Yankees shut down Manny Banuelos

The New York Yankees' top pitching prospect, Manny Banuelos, will not pitch again this year after throwing in six games all season, the team's vice president of baseball operations Mark Newman told ESPN New York on Monday.

"He's not going to be back this season," Newman said.

The left-handed Banuelos, rated the Yankees' No. 1 prospect by ESPN's Keith Law prior to the season, has been out of action since the middle of May with what Newman described as a bone bruise in his left elbow.

Yankees general manager Brian Cashman previously had stated that he thought Banuelos, 21, would return this season because of the progress the team's doctors had seen.

But Banuelos is being shut down for the rest of the season with the hope that he can play in Winter Ball and then be ready for spring training next year. Newman said doctors don't think that Banuelos will need surgery. The Yankees are unsure how the original injury occurred.

"That's a good question," Newman said.

During spring training in 2011, none other than Mariano Rivera told ESPN New York that Banuelos was the best pitching prospect that he had ever seen in Yankee camp. The only comparable prospect, according to Rivera, was former No. 1 pick Brien Taylor.

However, 2012 has not been as kind to Banuelos. After being wild in his spring-training outings, he was banished from major league camp early. At Triple-A, he began slowly, walking seven in his first two starts (5 1/3 innings).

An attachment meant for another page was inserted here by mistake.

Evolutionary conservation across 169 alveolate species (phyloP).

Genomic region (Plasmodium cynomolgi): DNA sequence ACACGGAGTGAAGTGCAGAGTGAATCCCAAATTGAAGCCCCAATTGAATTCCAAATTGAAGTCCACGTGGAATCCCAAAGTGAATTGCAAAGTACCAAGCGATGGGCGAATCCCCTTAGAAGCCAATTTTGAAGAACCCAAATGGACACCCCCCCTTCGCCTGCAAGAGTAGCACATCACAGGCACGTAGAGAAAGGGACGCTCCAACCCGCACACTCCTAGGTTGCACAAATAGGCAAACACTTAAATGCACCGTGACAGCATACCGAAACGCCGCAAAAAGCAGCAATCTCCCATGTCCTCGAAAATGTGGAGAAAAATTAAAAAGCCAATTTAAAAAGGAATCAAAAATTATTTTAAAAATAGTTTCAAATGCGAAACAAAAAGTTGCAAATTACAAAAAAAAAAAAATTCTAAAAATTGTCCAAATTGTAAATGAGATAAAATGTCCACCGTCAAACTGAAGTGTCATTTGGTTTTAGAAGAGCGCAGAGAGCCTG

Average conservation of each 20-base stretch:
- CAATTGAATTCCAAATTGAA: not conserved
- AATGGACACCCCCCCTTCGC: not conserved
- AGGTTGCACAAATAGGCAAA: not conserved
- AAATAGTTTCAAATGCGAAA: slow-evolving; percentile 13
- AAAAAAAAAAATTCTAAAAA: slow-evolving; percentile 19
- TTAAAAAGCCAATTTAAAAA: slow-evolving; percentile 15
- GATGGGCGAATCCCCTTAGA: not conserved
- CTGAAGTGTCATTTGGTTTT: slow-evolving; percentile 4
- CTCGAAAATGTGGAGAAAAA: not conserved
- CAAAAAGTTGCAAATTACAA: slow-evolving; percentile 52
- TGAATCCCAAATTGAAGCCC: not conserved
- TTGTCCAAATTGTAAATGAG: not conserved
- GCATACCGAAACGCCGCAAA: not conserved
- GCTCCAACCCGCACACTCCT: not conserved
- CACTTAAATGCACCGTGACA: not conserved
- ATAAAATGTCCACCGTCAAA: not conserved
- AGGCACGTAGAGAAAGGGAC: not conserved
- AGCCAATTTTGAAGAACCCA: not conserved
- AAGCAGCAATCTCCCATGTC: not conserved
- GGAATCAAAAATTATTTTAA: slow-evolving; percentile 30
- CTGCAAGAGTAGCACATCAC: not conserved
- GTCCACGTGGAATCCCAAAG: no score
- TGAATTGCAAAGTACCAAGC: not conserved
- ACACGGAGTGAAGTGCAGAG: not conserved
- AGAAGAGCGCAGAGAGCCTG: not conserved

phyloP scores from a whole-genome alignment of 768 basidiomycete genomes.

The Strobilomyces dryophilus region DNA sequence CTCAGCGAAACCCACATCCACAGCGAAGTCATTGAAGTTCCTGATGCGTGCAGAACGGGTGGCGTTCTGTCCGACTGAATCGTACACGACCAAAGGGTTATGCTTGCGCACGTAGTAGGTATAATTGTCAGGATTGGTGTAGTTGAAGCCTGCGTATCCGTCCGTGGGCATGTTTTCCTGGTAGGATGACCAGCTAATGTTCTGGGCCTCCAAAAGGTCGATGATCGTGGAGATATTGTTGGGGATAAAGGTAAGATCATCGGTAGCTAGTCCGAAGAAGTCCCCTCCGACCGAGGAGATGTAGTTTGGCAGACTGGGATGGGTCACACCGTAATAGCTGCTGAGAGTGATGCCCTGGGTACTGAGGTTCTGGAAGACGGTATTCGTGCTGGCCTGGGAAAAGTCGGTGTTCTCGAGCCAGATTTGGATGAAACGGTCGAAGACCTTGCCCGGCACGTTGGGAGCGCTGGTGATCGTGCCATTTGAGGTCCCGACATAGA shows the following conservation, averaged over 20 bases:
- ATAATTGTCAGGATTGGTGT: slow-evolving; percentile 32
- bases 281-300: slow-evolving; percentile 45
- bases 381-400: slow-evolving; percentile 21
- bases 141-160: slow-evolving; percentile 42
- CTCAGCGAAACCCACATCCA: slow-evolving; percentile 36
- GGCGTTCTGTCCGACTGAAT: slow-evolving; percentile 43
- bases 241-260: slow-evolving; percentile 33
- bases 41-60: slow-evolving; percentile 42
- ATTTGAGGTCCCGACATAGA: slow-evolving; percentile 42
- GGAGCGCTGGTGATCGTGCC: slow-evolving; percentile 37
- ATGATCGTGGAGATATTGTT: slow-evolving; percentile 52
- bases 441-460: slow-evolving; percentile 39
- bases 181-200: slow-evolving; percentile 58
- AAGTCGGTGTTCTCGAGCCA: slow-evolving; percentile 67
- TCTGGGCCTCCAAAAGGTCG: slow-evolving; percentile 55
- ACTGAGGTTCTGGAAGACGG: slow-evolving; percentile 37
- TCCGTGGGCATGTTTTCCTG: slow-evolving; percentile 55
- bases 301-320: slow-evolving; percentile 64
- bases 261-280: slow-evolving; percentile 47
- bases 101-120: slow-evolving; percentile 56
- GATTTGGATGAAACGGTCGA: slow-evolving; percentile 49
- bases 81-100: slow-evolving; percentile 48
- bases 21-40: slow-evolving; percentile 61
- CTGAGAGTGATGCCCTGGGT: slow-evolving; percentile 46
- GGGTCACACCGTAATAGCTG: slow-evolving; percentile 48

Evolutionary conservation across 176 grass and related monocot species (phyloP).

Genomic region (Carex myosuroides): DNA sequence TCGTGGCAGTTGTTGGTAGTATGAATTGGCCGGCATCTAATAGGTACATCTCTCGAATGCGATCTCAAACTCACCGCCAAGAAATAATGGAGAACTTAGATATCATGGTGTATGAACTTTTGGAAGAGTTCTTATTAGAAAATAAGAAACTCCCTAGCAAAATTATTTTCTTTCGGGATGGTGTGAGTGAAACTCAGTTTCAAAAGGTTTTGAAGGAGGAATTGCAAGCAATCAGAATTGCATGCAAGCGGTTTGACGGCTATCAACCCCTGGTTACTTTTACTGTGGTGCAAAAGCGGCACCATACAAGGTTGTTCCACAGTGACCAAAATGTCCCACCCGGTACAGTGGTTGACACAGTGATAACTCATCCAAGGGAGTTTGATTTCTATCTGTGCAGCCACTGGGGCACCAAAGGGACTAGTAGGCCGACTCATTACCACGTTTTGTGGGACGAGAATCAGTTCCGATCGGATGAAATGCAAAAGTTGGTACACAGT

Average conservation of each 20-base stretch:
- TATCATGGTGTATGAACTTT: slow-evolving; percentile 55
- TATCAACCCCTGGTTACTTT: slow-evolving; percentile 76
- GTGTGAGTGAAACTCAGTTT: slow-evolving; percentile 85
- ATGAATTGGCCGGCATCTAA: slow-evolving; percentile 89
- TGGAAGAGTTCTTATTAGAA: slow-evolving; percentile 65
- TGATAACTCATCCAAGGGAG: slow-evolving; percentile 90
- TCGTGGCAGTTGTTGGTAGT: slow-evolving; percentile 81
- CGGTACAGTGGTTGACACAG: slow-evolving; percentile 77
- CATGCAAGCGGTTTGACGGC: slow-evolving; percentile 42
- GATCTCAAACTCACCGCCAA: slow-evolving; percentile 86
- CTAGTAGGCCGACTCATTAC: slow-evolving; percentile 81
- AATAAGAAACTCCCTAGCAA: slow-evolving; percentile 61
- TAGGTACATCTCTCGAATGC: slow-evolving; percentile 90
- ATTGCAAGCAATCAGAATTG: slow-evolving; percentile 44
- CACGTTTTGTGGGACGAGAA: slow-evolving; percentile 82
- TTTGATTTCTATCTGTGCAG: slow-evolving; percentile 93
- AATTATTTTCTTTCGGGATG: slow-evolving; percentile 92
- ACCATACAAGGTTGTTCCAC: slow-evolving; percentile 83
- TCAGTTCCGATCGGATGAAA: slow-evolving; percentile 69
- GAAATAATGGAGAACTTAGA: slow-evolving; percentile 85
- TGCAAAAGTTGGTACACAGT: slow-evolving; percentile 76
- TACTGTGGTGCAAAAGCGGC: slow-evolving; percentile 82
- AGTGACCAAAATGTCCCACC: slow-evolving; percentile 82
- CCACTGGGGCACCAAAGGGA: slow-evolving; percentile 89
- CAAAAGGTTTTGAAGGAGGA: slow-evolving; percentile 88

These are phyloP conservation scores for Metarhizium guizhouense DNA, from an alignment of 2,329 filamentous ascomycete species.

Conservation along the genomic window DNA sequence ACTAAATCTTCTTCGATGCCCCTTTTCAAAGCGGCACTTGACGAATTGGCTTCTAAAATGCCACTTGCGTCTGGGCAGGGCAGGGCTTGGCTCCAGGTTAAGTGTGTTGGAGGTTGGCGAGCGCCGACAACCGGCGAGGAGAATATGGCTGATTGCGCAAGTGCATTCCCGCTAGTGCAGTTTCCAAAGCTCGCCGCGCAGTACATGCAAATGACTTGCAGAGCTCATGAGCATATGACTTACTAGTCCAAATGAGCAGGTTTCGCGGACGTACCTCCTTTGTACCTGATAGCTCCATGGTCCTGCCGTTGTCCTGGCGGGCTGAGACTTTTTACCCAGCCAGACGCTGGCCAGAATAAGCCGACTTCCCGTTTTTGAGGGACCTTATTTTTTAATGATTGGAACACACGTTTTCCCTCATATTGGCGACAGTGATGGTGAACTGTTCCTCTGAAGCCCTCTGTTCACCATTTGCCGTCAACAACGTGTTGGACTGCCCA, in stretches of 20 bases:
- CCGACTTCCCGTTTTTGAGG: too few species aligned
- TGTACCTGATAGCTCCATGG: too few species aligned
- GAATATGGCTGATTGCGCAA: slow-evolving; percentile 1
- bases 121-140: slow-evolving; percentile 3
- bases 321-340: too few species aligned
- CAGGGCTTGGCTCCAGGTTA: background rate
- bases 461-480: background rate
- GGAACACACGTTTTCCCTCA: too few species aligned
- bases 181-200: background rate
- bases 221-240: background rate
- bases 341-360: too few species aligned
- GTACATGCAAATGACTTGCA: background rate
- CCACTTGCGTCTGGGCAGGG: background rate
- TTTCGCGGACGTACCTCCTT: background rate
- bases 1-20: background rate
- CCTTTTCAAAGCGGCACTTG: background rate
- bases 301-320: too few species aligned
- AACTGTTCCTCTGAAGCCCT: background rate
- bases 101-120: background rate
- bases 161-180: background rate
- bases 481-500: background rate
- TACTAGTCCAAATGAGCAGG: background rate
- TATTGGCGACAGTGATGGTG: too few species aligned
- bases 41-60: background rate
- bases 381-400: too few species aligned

Banuelos picked it up soon after, not walking any in his next three starts and allowing just one run over 14 2/3 innings. In his final start of the year, he only pitched four innings, walking three and giving up five runs. Overall, Banuelos was 0-2 with a 4.50 ERA.

If Banuelos had conquered Triple-A this year, he may have had an opportunity to compete for the No. 5 job in the rotation next spring if the Yankees were to have an opening. Now, if healthy, he surely will have to start at Triple-A in 2013.

"He'll recover from this," Newman said. "That's what our doctors say. We have no doubt about it. At this point, there is no reason to push it. We are trying to be as prepared as we can for next season."

New York's other top pitching prospect entering the season, Dellin Betances, has not been hurt but has struggled with his command, forcing the Yankees to demote him to Double-A earlier in the campaign. The 6-foot-8 Betances is 5-6 with a 5.87 ERA overall and has struck out 71 with 59 walks in 114 1/3 innings.

"He's up and down," Newman said. "He is still working on consistency."

The Yankees' top outfield prospect, Mason Williams, also had his season end recently when he tore the labrum in his left shoulder.